The level of trust in UK politicians has plummeted to a historic low, according to a new survey that found that almost two-thirds of voters believe MPs are merely “out for themselves”.
The poll found that 63 per cent share this view, with just 5 per cent saying they believe politicians are motivated primarily by the good of the country.
In 2014, when David Cameron was prime minister, after the financial crash and MPs’ expenses scandal and several years into the Conservative Party’s ‘austerity’ period, just 48 per cent of voters believed politicians were “out merely for themselves” rather than for the good of their country or party. But by May this year, within two years of Boris Johnson taking office, this had risen to 57 per cent, and the figure now stands at 63 per cent in the wake of the Owen Paterson affair.
The Institute for Public Policy Research (IPPR) think tank said that the “disturbing” findings suggest that the recent rash of sleaze scandals has taken a toll on public perception of the political class, and has “squandered” the boost in public confidence recorded amid massive state interventions during the Covid crisis.
And the group’s director of research, Harry Quilter-Pinner, said the actions of the Johnson administration were “making things worse”.
He warned that the collapse in trust threatens the effective functioning of the democratic system, particularly on issues like climate change, where voters must be persuaded that costly action now will deliver results many years in the future.
In a report published yesterday, the IPPR suggested that changes to the selection process to deliver candidates from a wider range of backgrounds – including those who have not been to university – would be a good first step to rebuilding trust.
The YouGov poll repeated a question first asked in 1944, when just over one in three British people (35 per cent) thought that politicians were only out for themselves, while slightly more said they were motivated to serve their country.
That high level of trust in politicians’ selflessness came at a time when huge sacrifices were being demanded from ordinary people as the government undertook an unprecedented mobilisation of society to fight the Second World War.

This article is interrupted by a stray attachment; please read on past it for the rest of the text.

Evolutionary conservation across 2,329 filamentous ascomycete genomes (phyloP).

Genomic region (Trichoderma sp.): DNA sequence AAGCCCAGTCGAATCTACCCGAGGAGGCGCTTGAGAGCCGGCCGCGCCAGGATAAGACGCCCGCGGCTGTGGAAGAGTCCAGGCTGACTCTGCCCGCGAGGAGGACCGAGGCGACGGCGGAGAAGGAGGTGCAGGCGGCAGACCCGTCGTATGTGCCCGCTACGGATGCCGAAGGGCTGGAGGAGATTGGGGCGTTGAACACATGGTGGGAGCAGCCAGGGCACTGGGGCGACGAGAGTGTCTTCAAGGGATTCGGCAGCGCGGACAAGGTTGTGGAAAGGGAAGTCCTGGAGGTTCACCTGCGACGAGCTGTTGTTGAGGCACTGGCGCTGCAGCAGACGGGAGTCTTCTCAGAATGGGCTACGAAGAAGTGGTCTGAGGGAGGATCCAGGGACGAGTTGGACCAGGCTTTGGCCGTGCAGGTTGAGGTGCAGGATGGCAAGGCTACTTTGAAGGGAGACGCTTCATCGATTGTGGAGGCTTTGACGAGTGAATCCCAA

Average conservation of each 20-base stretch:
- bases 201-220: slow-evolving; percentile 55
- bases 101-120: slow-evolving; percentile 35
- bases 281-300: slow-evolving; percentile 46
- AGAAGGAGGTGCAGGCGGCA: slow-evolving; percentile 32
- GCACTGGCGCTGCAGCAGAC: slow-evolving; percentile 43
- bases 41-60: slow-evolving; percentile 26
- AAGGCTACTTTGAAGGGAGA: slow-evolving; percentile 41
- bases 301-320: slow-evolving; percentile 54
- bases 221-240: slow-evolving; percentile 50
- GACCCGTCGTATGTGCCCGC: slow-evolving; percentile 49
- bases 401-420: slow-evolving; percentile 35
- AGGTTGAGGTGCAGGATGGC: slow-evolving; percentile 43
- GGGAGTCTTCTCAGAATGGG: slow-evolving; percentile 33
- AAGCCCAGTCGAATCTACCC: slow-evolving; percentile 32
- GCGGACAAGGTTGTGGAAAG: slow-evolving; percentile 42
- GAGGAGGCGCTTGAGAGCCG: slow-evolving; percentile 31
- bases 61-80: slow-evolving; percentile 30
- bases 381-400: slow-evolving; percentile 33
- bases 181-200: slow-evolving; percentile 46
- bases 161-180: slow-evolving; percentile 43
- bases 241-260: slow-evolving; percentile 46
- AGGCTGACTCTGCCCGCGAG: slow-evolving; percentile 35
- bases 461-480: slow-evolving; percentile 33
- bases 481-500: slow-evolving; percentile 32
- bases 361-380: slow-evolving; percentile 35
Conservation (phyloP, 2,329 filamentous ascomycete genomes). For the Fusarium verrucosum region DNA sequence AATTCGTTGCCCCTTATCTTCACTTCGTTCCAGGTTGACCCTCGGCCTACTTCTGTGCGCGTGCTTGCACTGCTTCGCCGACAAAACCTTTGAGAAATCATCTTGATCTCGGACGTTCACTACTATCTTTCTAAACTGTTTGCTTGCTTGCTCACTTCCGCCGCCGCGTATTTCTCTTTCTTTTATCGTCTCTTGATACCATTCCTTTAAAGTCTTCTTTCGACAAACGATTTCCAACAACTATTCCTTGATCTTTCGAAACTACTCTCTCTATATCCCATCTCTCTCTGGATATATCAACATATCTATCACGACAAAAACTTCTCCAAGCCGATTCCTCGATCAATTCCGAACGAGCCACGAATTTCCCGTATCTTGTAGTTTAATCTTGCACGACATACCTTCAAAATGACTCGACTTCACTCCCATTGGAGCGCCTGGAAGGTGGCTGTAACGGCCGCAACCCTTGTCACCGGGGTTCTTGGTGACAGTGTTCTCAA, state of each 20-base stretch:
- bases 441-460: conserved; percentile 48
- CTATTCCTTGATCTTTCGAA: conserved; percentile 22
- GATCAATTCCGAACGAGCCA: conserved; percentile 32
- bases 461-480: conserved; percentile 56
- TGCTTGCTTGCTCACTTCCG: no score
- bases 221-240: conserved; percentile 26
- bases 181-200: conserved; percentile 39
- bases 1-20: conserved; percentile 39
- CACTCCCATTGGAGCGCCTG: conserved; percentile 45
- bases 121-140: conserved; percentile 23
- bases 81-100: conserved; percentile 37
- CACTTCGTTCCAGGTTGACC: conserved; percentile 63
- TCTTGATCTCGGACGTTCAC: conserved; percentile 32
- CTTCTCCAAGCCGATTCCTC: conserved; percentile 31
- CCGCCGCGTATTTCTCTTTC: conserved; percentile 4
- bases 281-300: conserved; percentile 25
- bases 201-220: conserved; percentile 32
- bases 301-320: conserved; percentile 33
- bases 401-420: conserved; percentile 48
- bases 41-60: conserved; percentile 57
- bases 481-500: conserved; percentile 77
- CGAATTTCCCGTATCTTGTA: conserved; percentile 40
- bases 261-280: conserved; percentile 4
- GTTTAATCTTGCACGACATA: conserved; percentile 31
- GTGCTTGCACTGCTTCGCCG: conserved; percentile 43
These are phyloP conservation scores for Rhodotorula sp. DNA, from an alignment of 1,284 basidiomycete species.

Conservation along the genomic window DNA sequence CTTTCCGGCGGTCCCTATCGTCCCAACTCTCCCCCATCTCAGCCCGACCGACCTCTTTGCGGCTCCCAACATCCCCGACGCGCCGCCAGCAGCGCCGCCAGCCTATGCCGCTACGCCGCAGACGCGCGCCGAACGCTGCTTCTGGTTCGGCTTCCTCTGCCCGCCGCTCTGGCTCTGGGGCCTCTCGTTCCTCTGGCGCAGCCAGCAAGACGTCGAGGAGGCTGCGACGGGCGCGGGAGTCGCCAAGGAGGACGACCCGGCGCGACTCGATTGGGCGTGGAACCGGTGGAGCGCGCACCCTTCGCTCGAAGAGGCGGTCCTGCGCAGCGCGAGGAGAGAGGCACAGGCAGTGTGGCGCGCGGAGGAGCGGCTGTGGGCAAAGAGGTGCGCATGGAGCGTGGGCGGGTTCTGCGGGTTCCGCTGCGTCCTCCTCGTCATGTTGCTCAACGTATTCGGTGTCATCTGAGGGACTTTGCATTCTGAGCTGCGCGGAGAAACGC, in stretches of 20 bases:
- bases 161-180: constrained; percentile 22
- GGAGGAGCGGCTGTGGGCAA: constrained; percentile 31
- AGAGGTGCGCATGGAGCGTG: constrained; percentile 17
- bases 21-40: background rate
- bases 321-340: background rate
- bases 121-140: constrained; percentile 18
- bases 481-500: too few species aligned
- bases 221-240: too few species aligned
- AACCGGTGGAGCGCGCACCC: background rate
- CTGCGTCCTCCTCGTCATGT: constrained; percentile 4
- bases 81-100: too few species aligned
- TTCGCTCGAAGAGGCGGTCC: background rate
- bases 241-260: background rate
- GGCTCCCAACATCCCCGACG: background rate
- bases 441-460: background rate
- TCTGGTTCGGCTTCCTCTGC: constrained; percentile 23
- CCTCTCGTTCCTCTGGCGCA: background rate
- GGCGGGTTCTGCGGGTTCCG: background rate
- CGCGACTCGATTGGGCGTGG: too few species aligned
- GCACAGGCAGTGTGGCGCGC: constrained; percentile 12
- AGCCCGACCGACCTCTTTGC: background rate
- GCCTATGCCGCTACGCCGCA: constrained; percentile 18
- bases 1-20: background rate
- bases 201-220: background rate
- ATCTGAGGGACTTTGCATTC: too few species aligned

A follow-up poll in 1972 found eroded levels of trust, but the proportion who thought politicians were primarily “in it for themselves” was still below 40 per cent.
The survey on which yesterday’s report is based found that trust in MPs falls the further away in England you travel from Westminster, with Burnley recording the lowest levels of confidence and London suburbs Hampstead and Kilburn the highest.
And there is evidence that the aftermath of Brexit has altered the make-up of the groups who express distrust in the country’s leaders.
Before the 2016 referendum, Leave backers and people with lower academic qualifications were more likely to be distrustful of politicians, but following the divisive vote, university-educated voters and supporters of EU membership are now most likely to think MPs are motivated by their own self-interest.
In the report, the IPPR proposes four changes to enhance levels of trust by narrowing the gap between voters’ hopes and their real-life experiences:
• Better public services, jobs and opportunities
• Action to tackle the biggest issues in modern life
• A bold programme of constitutional and democratic reform
• Increased diversity of election candidates and greater direct involvement for citizens in democratic processes and decision making
Mr Quilter-Pinner said: “Our research shows a significant and disturbing decline in public trust in politicians and democracy in the UK. More people than ever are convinced that MPs are primarily looking out for themselves, rather than their country.
“Rather than taking bold action now to reverse this long-term trend, the government seem to be making things worse.
“These trends are deeply concerning. In a political system where voters allow and rely on others to make decisions on their behalf, trust is the most valuable commodity. Without it, our democratic systems stop functioning effectively.
“Our politicians must act now to set the UK on a new course, away from democratic dissatisfaction, towards a system which delivers on the priorities of citizens and where everyone has a say in how society is governed.”